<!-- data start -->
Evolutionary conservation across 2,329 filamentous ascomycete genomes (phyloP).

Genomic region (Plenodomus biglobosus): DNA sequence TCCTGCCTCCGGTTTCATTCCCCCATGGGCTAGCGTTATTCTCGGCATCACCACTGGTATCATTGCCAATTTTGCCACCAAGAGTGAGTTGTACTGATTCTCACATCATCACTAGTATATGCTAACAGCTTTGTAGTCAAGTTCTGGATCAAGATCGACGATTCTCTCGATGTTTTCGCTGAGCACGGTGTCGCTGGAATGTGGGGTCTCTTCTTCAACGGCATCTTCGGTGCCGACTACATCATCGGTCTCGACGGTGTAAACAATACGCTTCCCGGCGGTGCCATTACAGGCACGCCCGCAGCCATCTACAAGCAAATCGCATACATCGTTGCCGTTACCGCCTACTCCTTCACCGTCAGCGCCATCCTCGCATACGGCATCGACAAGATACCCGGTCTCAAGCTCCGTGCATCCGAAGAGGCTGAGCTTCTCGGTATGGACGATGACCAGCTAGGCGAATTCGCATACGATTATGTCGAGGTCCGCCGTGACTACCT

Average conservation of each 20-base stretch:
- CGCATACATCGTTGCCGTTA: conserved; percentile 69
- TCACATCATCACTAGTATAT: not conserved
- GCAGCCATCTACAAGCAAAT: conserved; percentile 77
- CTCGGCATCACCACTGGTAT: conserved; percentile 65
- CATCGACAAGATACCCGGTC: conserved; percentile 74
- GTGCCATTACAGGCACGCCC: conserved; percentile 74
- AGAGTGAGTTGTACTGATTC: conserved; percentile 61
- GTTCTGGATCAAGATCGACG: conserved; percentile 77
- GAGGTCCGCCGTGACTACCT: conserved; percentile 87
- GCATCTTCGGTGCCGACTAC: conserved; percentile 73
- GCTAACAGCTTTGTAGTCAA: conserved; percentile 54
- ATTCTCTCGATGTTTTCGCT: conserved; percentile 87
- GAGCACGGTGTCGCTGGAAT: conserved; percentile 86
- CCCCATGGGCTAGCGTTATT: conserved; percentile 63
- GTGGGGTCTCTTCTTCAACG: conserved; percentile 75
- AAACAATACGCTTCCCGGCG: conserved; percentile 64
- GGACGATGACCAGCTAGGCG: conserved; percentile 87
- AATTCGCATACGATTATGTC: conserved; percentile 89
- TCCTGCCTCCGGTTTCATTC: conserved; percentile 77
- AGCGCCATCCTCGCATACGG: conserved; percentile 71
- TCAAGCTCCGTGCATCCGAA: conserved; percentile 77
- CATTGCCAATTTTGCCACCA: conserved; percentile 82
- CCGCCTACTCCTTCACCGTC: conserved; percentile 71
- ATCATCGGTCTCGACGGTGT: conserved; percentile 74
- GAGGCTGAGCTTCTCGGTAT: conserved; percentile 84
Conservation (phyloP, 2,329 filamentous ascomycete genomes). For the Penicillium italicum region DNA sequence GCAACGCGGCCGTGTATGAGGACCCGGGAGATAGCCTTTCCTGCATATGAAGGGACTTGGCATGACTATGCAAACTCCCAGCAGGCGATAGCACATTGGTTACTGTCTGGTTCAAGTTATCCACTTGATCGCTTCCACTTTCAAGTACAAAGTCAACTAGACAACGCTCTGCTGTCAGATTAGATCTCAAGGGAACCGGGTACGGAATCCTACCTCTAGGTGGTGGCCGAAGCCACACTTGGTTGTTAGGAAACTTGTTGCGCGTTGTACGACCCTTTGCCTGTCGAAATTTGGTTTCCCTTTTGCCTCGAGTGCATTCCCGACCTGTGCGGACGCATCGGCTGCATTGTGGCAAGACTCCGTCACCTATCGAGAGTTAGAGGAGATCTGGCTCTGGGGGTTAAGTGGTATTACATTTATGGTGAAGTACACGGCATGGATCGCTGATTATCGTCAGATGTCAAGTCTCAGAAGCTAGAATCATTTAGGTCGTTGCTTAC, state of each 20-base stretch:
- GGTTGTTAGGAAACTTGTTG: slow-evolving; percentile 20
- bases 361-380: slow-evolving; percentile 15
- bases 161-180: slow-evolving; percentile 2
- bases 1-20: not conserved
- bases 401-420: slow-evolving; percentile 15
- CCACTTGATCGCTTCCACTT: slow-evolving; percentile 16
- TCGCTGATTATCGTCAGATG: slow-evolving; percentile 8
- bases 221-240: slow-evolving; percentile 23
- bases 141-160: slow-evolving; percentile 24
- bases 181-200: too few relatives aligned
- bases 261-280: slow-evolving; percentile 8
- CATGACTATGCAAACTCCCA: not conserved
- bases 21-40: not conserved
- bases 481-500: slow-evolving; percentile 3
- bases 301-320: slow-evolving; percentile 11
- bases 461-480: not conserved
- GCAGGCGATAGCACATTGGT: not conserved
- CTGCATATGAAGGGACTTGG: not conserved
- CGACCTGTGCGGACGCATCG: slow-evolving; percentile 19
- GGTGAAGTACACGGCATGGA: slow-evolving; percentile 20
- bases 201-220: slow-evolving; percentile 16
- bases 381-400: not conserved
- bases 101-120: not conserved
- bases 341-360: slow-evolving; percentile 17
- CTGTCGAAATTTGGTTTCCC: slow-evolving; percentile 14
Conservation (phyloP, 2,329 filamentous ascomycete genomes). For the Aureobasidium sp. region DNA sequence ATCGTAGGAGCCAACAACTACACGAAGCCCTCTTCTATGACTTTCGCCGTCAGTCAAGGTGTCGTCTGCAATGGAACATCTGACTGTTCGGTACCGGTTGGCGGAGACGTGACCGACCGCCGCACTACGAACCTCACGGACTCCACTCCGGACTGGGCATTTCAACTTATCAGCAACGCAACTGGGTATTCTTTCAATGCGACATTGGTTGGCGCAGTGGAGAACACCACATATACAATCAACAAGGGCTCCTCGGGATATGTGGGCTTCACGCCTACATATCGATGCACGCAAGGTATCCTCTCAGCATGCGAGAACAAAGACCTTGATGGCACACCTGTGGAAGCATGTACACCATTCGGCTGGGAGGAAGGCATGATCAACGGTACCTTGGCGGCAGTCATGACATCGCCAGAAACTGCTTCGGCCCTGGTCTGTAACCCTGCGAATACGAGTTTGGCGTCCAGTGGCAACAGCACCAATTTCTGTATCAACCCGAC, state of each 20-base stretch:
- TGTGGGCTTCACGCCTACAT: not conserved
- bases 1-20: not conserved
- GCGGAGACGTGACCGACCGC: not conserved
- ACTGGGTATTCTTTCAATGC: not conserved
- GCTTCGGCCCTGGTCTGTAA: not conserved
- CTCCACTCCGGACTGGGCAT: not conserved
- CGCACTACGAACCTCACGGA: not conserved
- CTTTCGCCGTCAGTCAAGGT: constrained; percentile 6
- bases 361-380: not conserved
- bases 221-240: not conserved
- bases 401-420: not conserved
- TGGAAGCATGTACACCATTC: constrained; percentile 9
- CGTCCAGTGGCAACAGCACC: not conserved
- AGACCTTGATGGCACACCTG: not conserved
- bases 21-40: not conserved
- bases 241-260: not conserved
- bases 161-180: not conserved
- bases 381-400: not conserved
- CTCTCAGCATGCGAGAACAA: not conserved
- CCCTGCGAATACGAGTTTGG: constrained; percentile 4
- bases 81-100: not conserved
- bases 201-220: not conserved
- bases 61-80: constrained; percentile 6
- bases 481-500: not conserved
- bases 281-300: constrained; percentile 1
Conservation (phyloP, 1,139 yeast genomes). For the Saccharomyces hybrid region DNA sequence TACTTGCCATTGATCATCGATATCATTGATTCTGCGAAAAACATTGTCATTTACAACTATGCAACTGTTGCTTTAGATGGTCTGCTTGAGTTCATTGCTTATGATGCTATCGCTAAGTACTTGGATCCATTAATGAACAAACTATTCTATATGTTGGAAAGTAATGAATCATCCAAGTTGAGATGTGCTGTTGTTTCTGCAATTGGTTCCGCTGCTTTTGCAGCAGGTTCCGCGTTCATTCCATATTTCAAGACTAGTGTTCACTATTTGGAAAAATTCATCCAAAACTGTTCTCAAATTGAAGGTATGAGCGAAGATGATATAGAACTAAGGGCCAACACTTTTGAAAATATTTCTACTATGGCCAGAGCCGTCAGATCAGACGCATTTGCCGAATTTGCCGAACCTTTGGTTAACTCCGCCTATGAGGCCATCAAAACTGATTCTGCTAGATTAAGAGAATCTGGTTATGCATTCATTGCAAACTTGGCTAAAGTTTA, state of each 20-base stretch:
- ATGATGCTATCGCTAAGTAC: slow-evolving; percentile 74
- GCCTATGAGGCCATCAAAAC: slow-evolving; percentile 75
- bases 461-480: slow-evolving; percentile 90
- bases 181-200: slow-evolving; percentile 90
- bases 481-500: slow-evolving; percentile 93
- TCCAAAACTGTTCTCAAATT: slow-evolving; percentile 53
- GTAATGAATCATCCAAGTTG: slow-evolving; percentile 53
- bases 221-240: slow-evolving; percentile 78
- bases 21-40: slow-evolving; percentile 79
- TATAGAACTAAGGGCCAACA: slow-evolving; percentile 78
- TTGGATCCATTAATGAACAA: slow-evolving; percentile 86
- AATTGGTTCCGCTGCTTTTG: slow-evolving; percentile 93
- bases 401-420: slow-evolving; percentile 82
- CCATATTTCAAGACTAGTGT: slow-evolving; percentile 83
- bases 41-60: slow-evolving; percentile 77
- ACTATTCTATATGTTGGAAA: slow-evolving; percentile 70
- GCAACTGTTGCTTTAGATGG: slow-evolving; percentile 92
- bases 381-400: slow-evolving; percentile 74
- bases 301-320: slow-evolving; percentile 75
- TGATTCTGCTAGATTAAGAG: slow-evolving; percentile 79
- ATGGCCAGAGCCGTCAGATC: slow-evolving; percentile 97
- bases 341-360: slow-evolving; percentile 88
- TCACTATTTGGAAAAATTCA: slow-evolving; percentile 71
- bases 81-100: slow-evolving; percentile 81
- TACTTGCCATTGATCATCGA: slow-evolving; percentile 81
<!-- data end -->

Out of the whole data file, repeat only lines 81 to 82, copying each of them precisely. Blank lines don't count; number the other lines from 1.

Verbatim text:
Conservation (phyloP, 1,139 yeast genomes). For the Saccharomyces hybrid region DNA sequence TACTTGCCATTGATCATCGATATCATTGATTCTGCGAAAAACATTGTCATTTACAACTATGCAACTGTTGCTTTAGATGGTCTGCTTGAGTTCATTGCTTATGATGCTATCGCTAAGTACTTGGATCCATTAATGAACAAACTATTCTATATGTTGGAAAGTAATGAATCATCCAAGTTGAGATGTGCTGTTGTTTCTGCAATTGGTTCCGCTGCTTTTGCAGCAGGTTCCGCGTTCATTCCATATTTCAAGACTAGTGTTCACTATTTGGAAAAATTCATCCAAAACTGTTCTCAAATTGAAGGTATGAGCGAAGATGATATAGAACTAAGGGCCAACACTTTTGAAAATATTTCTACTATGGCCAGAGCCGTCAGATCAGACGCATTTGCCGAATTTGCCGAACCTTTGGTTAACTCCGCCTATGAGGCCATCAAAACTGATTCTGCTAGATTAAGAGAATCTGGTTATGCATTCATTGCAAACTTGGCTAAAGTTTA, state of each 20-base stretch:
- ATGATGCTATCGCTAAGTAC: slow-evolving; percentile 74